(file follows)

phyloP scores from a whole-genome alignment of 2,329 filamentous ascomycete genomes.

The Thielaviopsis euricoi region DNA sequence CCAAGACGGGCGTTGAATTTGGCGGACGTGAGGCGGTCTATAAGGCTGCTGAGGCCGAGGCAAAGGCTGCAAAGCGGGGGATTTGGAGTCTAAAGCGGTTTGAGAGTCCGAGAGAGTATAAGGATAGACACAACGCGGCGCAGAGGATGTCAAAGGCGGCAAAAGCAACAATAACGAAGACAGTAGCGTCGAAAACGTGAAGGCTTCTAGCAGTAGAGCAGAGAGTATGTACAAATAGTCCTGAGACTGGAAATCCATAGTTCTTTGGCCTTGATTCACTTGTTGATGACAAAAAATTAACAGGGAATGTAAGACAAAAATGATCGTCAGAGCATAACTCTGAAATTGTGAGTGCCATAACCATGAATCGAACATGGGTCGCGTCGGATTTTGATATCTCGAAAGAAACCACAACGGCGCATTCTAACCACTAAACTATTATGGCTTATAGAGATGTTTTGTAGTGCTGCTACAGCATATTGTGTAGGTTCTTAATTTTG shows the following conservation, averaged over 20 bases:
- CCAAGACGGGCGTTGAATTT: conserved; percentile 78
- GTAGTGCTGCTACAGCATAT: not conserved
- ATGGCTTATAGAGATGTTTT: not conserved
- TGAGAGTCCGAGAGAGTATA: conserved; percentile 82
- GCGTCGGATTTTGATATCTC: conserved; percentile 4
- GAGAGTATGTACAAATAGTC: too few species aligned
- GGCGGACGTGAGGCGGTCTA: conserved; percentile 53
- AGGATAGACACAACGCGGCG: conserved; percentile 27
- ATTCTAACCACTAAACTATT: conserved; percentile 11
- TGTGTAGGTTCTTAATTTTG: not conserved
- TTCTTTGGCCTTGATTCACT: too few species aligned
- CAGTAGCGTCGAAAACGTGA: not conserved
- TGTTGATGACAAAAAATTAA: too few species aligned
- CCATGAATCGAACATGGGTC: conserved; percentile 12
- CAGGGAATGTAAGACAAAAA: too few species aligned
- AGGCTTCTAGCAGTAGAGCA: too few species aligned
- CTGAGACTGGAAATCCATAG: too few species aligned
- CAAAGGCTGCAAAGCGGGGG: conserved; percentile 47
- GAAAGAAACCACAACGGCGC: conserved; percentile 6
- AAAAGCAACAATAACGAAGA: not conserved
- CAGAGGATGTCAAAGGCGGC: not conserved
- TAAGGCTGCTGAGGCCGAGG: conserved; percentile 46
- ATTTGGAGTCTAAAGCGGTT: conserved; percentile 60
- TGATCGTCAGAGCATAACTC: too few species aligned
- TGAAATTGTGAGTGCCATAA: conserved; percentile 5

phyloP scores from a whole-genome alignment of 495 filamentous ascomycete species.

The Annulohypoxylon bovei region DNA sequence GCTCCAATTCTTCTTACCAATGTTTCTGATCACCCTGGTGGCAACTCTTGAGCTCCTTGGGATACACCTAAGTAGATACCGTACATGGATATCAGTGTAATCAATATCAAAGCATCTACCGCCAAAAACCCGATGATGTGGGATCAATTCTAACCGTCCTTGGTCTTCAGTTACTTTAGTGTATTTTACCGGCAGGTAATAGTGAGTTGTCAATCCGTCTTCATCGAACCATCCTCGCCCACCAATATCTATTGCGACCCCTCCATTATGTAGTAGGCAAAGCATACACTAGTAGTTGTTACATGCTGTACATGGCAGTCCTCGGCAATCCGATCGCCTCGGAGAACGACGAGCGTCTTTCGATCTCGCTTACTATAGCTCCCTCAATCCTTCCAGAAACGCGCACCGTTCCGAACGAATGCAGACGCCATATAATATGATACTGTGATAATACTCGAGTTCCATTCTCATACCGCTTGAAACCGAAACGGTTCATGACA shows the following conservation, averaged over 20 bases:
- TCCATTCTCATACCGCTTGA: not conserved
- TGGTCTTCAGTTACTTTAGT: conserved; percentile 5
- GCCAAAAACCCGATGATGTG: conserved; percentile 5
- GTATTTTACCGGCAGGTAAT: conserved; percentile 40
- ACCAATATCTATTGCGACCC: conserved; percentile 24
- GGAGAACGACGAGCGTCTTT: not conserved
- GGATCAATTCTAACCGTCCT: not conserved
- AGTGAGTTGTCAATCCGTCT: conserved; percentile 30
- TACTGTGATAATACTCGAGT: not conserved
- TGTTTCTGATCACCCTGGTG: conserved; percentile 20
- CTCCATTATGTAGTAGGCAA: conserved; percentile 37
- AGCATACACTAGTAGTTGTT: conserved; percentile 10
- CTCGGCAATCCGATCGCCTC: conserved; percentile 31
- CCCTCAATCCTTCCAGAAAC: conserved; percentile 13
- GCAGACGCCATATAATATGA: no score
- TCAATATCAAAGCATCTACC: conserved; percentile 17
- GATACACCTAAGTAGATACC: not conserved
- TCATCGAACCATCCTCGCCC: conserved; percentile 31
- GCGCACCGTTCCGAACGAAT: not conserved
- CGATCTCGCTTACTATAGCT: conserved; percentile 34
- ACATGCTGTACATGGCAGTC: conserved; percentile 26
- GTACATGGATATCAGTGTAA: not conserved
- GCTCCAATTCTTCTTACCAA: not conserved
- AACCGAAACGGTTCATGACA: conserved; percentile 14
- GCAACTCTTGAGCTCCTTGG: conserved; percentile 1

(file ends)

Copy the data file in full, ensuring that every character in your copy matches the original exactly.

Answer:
phyloP scores from a whole-genome alignment of 2,329 filamentous ascomycete genomes.

The Thielaviopsis euricoi region DNA sequence CCAAGACGGGCGTTGAATTTGGCGGACGTGAGGCGGTCTATAAGGCTGCTGAGGCCGAGGCAAAGGCTGCAAAGCGGGGGATTTGGAGTCTAAAGCGGTTTGAGAGTCCGAGAGAGTATAAGGATAGACACAACGCGGCGCAGAGGATGTCAAAGGCGGCAAAAGCAACAATAACGAAGACAGTAGCGTCGAAAACGTGAAGGCTTCTAGCAGTAGAGCAGAGAGTATGTACAAATAGTCCTGAGACTGGAAATCCATAGTTCTTTGGCCTTGATTCACTTGTTGATGACAAAAAATTAACAGGGAATGTAAGACAAAAATGATCGTCAGAGCATAACTCTGAAATTGTGAGTGCCATAACCATGAATCGAACATGGGTCGCGTCGGATTTTGATATCTCGAAAGAAACCACAACGGCGCATTCTAACCACTAAACTATTATGGCTTATAGAGATGTTTTGTAGTGCTGCTACAGCATATTGTGTAGGTTCTTAATTTTG shows the following conservation, averaged over 20 bases:
- CCAAGACGGGCGTTGAATTT: conserved; percentile 78
- GTAGTGCTGCTACAGCATAT: not conserved
- ATGGCTTATAGAGATGTTTT: not conserved
- TGAGAGTCCGAGAGAGTATA: conserved; percentile 82
- GCGTCGGATTTTGATATCTC: conserved; percentile 4
- GAGAGTATGTACAAATAGTC: too few species aligned
- GGCGGACGTGAGGCGGTCTA: conserved; percentile 53
- AGGATAGACACAACGCGGCG: conserved; percentile 27
- ATTCTAACCACTAAACTATT: conserved; percentile 11
- TGTGTAGGTTCTTAATTTTG: not conserved
- TTCTTTGGCCTTGATTCACT: too few species aligned
- CAGTAGCGTCGAAAACGTGA: not conserved
- TGTTGATGACAAAAAATTAA: too few species aligned
- CCATGAATCGAACATGGGTC: conserved; percentile 12
- CAGGGAATGTAAGACAAAAA: too few species aligned
- AGGCTTCTAGCAGTAGAGCA: too few species aligned
- CTGAGACTGGAAATCCATAG: too few species aligned
- CAAAGGCTGCAAAGCGGGGG: conserved; percentile 47
- GAAAGAAACCACAACGGCGC: conserved; percentile 6
- AAAAGCAACAATAACGAAGA: not conserved
- CAGAGGATGTCAAAGGCGGC: not conserved
- TAAGGCTGCTGAGGCCGAGG: conserved; percentile 46
- ATTTGGAGTCTAAAGCGGTT: conserved; percentile 60
- TGATCGTCAGAGCATAACTC: too few species aligned
- TGAAATTGTGAGTGCCATAA: conserved; percentile 5

phyloP scores from a whole-genome alignment of 495 filamentous ascomycete species.

The Annulohypoxylon bovei region DNA sequence GCTCCAATTCTTCTTACCAATGTTTCTGATCACCCTGGTGGCAACTCTTGAGCTCCTTGGGATACACCTAAGTAGATACCGTACATGGATATCAGTGTAATCAATATCAAAGCATCTACCGCCAAAAACCCGATGATGTGGGATCAATTCTAACCGTCCTTGGTCTTCAGTTACTTTAGTGTATTTTACCGGCAGGTAATAGTGAGTTGTCAATCCGTCTTCATCGAACCATCCTCGCCCACCAATATCTATTGCGACCCCTCCATTATGTAGTAGGCAAAGCATACACTAGTAGTTGTTACATGCTGTACATGGCAGTCCTCGGCAATCCGATCGCCTCGGAGAACGACGAGCGTCTTTCGATCTCGCTTACTATAGCTCCCTCAATCCTTCCAGAAACGCGCACCGTTCCGAACGAATGCAGACGCCATATAATATGATACTGTGATAATACTCGAGTTCCATTCTCATACCGCTTGAAACCGAAACGGTTCATGACA shows the following conservation, averaged over 20 bases:
- TCCATTCTCATACCGCTTGA: not conserved
- TGGTCTTCAGTTACTTTAGT: conserved; percentile 5
- GCCAAAAACCCGATGATGTG: conserved; percentile 5
- GTATTTTACCGGCAGGTAAT: conserved; percentile 40
- ACCAATATCTATTGCGACCC: conserved; percentile 24
- GGAGAACGACGAGCGTCTTT: not conserved
- GGATCAATTCTAACCGTCCT: not conserved
- AGTGAGTTGTCAATCCGTCT: conserved; percentile 30
- TACTGTGATAATACTCGAGT: not conserved
- TGTTTCTGATCACCCTGGTG: conserved; percentile 20
- CTCCATTATGTAGTAGGCAA: conserved; percentile 37
- AGCATACACTAGTAGTTGTT: conserved; percentile 10
- CTCGGCAATCCGATCGCCTC: conserved; percentile 31
- CCCTCAATCCTTCCAGAAAC: conserved; percentile 13
- GCAGACGCCATATAATATGA: no score
- TCAATATCAAAGCATCTACC: conserved; percentile 17
- GATACACCTAAGTAGATACC: not conserved
- TCATCGAACCATCCTCGCCC: conserved; percentile 31
- GCGCACCGTTCCGAACGAAT: not conserved
- CGATCTCGCTTACTATAGCT: conserved; percentile 34
- ACATGCTGTACATGGCAGTC: conserved; percentile 26
- GTACATGGATATCAGTGTAA: not conserved
- GCTCCAATTCTTCTTACCAA: not conserved
- AACCGAAACGGTTCATGACA: conserved; percentile 14
- GCAACTCTTGAGCTCCTTGG: conserved; percentile 1